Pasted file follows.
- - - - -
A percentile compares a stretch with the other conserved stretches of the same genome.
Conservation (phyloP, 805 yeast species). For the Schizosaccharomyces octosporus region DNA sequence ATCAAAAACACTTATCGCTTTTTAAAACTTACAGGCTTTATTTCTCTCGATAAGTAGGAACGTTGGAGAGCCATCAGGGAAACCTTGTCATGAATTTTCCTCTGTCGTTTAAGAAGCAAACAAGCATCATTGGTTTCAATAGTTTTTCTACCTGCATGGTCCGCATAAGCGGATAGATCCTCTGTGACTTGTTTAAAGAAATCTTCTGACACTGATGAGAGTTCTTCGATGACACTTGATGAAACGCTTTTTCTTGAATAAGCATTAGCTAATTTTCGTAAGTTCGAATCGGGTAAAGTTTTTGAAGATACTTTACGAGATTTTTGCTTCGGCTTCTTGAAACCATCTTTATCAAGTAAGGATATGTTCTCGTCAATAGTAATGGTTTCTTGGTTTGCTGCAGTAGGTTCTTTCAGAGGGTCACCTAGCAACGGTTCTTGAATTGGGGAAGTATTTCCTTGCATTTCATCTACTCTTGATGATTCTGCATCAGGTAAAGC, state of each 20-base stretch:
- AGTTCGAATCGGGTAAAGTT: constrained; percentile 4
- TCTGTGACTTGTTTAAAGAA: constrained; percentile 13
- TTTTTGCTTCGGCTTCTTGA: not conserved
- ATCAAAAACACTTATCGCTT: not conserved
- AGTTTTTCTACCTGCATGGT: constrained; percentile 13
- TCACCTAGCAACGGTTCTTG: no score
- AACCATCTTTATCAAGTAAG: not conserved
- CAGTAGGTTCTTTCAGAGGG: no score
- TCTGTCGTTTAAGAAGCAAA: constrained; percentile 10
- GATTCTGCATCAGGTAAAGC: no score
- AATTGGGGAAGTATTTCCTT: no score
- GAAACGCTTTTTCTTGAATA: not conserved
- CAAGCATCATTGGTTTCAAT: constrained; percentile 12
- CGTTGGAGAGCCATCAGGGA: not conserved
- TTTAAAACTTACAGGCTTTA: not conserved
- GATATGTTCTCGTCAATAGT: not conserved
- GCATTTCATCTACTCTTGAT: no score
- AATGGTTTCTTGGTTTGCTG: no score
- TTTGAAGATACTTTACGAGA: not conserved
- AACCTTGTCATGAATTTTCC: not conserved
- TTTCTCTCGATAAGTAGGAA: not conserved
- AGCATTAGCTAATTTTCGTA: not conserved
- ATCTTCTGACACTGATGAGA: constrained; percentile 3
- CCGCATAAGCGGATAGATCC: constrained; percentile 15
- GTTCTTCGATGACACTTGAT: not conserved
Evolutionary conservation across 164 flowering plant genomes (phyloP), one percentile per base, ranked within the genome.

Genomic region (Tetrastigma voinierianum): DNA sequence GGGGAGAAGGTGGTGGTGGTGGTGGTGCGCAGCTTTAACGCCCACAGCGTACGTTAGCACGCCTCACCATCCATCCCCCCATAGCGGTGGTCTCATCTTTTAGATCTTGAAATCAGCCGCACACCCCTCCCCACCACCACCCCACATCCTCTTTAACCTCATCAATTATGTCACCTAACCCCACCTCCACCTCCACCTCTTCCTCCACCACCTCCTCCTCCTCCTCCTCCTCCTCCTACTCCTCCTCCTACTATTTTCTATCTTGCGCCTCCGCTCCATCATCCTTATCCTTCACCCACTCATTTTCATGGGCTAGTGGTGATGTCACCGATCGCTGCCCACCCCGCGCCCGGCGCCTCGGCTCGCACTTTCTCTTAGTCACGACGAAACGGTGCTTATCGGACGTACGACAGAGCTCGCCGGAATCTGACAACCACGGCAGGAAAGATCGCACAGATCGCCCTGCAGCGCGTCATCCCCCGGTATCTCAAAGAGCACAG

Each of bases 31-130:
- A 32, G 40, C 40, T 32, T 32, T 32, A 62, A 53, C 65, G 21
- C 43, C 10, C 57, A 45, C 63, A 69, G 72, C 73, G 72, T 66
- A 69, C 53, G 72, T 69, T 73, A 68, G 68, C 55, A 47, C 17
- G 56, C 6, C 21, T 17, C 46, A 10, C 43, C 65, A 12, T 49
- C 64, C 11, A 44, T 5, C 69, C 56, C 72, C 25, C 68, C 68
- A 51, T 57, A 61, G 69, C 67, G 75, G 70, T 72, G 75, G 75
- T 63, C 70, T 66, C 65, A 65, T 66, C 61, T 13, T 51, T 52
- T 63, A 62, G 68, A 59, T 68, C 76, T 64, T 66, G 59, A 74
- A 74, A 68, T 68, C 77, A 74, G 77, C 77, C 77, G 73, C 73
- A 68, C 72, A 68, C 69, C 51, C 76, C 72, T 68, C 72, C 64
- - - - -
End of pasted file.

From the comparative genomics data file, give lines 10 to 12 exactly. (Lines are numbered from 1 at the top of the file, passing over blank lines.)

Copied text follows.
- CAGTAGGTTCTTTCAGAGGG: no score
- TCTGTCGTTTAAGAAGCAAA: constrained; percentile 10
- GATTCTGCATCAGGTAAAGC: no score